Moreover, apart from continuously training and educating civil servants and aid workers on anti-institutional racism, the UK Government should also bolster safeguarding in the aid sector. One way to achieve this is by making it mandatory for the organisations they fund ((I)NGOs, charities) as well as for private sector organisations to create platforms through which POC staff can report – anonymously if preferred – any issues and behaviors related to racism. Furthermore, the UK Government, in particular FCDO, should further develop policies that require the above aid actors to register basic details of anyone involved in aid or development projects.[7] More specifically, this data base[8] should include information about each aid worker’s employment history and identity, background checks, employing organisations as well as all negative/positive feedback received from previous and current employers. By giving potential employers/development organisations the chance to access this data base and learn more about each individual’s employment history, aid workers, on the one hand, will refrain from adopting racist behaviors while offenders on the other, will no longer be able to move around the aid sector undetected – as happened in the Oxfam scandal.[9] Thissystem will not only bring transparency and accountability in the aid sector but will also ensure that any racist behavior is wiped out and punished.


6.     The benefits of tackling racism


Decolonizing aid and changing paternalistic notions of what constitutes “progress”, using local knowledge and expertise to implement projects, increasing local ownership, as well as embracing diversity and combating discrimination and inequalities can help strengthen the relations between aid delivery organisations (such as FCDO) and recipient communities. A systemic approach to tackling racism will inaugurate a new paradigm shift in the aid sector. This paradigm shift will eliminate the notions of “white supremacy, “white gaze”, “poverty porn” and aid dependency and will gradually allow local agencies to combine forces with Western organisations in order to drive real progress.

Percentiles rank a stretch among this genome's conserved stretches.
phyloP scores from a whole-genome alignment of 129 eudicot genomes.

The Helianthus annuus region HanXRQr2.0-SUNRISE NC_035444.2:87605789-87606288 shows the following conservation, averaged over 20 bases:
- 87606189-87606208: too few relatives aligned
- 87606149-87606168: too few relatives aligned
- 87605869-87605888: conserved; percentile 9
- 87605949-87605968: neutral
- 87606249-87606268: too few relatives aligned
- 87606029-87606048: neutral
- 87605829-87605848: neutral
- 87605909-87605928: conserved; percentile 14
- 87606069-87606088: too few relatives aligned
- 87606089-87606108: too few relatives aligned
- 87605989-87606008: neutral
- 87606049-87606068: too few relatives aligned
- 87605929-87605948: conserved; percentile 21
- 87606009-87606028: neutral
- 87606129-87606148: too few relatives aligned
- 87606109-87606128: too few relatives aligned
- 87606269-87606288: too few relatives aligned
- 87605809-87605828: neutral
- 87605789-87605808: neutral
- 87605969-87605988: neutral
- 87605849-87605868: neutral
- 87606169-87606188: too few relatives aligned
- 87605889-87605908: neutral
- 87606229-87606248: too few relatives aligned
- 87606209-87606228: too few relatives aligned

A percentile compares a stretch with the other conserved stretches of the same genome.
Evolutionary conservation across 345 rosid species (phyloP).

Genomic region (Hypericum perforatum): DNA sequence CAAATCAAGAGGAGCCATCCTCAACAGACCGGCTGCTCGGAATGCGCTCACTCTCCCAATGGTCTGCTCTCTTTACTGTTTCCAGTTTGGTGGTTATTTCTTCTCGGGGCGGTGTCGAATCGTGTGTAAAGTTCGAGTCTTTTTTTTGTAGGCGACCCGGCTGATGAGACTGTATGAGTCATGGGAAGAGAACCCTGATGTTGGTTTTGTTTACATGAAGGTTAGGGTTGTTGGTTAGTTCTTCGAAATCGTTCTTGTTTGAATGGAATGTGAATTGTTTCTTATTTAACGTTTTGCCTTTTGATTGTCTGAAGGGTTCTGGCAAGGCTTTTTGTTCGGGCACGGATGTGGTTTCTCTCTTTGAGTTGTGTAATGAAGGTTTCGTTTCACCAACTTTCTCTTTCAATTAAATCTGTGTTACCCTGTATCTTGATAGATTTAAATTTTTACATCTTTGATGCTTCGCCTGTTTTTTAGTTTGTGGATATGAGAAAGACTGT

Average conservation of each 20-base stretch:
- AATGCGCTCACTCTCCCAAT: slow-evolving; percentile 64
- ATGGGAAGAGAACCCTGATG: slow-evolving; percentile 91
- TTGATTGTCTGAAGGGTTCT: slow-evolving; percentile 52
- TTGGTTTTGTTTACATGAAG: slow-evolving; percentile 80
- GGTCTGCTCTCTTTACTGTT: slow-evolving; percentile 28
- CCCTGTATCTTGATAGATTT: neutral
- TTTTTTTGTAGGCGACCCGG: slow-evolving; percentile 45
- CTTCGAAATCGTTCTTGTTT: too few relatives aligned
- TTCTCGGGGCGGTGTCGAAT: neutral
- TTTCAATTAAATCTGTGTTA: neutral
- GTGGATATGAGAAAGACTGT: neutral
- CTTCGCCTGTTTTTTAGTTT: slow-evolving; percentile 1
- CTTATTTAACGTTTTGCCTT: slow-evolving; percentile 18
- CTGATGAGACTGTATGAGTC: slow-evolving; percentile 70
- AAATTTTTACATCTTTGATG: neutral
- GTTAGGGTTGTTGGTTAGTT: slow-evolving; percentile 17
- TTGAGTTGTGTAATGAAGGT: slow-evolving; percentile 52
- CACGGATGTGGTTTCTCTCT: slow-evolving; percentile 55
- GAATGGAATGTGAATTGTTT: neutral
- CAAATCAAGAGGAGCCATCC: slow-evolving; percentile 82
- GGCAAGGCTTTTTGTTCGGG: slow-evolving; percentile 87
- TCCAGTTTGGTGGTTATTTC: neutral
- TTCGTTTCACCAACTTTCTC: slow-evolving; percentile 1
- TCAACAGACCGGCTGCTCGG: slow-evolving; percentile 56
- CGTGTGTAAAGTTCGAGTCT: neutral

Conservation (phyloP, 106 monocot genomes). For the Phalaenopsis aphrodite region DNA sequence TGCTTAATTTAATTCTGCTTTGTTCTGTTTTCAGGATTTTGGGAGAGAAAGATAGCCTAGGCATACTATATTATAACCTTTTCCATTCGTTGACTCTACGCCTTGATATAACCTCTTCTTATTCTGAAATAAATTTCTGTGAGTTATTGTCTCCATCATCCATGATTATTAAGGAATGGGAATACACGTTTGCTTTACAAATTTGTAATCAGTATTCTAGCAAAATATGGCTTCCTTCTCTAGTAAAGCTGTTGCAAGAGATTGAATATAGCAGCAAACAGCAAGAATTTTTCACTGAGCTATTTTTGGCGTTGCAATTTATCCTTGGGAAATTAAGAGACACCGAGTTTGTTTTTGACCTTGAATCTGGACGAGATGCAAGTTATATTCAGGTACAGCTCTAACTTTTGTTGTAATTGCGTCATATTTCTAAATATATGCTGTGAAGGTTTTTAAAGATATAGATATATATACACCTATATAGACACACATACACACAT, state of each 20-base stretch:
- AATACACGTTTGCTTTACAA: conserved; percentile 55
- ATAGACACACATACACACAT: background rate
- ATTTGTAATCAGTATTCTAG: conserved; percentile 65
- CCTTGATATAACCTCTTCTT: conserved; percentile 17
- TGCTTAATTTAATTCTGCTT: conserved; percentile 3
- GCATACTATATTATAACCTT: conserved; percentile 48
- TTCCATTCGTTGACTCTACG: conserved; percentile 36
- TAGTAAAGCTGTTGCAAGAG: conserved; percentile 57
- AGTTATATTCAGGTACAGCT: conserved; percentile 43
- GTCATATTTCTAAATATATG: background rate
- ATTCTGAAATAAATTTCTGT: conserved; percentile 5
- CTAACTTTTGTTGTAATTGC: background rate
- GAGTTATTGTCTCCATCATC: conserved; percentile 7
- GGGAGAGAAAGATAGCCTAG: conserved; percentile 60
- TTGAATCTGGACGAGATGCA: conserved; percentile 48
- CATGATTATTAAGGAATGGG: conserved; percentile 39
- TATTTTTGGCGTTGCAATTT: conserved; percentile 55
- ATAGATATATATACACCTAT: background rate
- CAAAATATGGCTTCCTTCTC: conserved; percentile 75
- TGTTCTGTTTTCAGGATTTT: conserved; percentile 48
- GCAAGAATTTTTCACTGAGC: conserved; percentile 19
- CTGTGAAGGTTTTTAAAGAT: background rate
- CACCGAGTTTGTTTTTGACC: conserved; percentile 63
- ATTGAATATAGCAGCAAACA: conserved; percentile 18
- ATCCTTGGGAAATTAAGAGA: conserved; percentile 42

Racism in the aid sector is real, highly complex, and inextricably intertwined with how funding and aid are organised and delivered. Therefore, the whole aid community must realise that if we really want to make progress on development and other global challenges, we must grapple with the issues of racism because silence on the issue merely serves to entrench the problem. The recent protests and calls for action from the Black Lives Matter movement provide the international development community with a one-time opportunity to build back better in the wake of COVID-19. It is now time for donor countries, northern governments, international as well as private sector organisations, NGOs and charities to have a hard look in the mirror, reflect on their own blind spots and come up with solutions to address their racist practices that have been besetting the aid sector for decades.


As a leading development partner, the UK Government, has the opportunity to champion this change and spur much needed action by all those involved in the aid community.










[1] https://digitallibrary.un.org/record/3809594


[2] https://foreignpolicy.com/2020/10/16/un-diversity-problem-workforce-western-ocha/


[3] ibid


[4] Ibid


[5] https://www.nelsonmandela.org/news/entry/annual-lecture-2020-secretary-general-guterress-full-speech


[6] https://www.savethechildren.org.uk/blogs/2020/blm-solidarity-statement-charity-leadership-team


[7] https://www.bond.org.uk/news/2020/07/how-do-we-build-an-aid-worker-register-to-prevent-sexual-abuse


[8] To overcome the legal issues that may rise related to who owns the database and who has the right to share the employment history of thousands of aid workers, this platform can operate with the use of blockchain technology, which stores data online in millions of locations simultaneously - meaning that no one owns it and it is protected from hackers (Retrieved from: https://www.devex.com/news/could-a-global-register-of-aid-workers-prevent-sexual-abuse-93596)


[9] https://www.bbc.co.uk/news/health-56670162